Detached: Art Over B.S. 9-29-16

I remember the feeling. It was a little foreign to me, but it also seemed as though I was built for the mental and emotional storm that was approaching. My mother and I had been outside in the streets all day. I watched her drink, talk, socialize and pretty much not do anything substantial all day. It was fine by me. I was just happy to be with my mother. It had been just her and I for a long time. She was my best friend.  I was about 7 years old. My creative imagination allowed me to escape the alcoholics and dope fiends that filled my daily routine. Once the sun set and the street lights came on, we returned home. We lived with my great-grandmother. She was one of the major reasons I was not as distracted by my negative surroundings. She kept me focused and grounded. As we walked through the apartment door, which was railroad type, my mother noticed that my great grandmother was going through her incoming mail. Of course an argument ensued. The back and forth had me feeling nervous. I immediately felt compelled to side with my mother for reasons unknown at the time for a 7 year old. All I remember is a bunch of muffled yelling about nosiness , and drug use.  Come to think of it, my mother was actually a few months pregnant at the time. My great grandmother ushered me to the bathroom to wash, while she helped gather my mother’s belongings in order for her to leave the apartment. I cried, I screamed. I wanted to go with my mom. I was attached to my mom as any child would be. But at that moment, it all changed. I barely slept that night. The butterflies wouldn’t allow me to relax. I kept visualizing my mother walking out of the front door in a rage. She returned about a week later. My great grandmother had a heart of gold, and couldn’t just turn her back on my mom, sometimes to a fault. For the rest of my childhood, I experienced many moments of my mother being kicked out of the apartment, and stretches of time in drug rehab programs. I was forced to get used to being without her. I vividly remember telling myself “ You can’t keep crying when your mother leaves”. “ You just have to be strong, because if you don’t , you will be hurt every time she leaves.” Mymom was the closest person to me. I still loved her, but I had to protect myself from disappointment. I became DETACHED.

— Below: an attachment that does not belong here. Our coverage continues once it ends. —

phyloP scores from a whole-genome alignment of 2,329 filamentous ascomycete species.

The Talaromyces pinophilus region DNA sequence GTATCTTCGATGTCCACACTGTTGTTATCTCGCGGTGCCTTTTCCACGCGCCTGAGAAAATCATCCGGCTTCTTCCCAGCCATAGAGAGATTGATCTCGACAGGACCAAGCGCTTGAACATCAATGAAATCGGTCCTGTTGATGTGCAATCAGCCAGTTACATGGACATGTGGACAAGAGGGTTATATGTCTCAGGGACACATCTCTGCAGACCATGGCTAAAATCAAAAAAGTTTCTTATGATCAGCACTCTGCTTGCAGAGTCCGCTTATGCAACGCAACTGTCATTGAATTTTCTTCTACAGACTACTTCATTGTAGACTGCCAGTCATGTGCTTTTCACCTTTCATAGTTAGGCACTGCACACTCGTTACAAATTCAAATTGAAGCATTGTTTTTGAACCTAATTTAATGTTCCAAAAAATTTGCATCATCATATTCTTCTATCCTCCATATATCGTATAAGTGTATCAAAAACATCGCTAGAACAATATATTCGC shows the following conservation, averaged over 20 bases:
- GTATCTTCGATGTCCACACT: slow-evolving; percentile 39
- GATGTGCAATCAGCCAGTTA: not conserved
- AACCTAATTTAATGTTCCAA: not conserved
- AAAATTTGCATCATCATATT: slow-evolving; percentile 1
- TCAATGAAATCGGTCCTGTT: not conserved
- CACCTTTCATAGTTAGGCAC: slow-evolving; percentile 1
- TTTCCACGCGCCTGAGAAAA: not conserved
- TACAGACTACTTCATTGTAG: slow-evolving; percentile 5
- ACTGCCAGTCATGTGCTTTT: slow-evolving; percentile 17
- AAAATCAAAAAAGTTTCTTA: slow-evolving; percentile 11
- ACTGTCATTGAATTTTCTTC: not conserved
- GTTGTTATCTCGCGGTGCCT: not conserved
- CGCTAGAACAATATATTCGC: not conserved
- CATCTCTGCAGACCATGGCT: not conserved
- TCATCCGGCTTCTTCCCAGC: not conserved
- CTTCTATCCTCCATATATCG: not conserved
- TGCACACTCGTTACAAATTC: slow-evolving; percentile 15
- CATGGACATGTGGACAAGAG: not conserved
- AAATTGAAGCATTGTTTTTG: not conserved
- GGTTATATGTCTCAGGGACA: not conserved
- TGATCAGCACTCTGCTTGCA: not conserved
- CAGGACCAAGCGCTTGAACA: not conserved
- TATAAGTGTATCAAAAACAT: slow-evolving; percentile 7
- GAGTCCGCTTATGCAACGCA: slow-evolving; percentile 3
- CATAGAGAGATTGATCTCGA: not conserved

My expectations for others became low. It helped me become stronger as a man, and more self-sufficient, but it also contributed to me being able to distance myself from others without guilt. DETACHED.

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Weave n Gangs


Weave n Gangs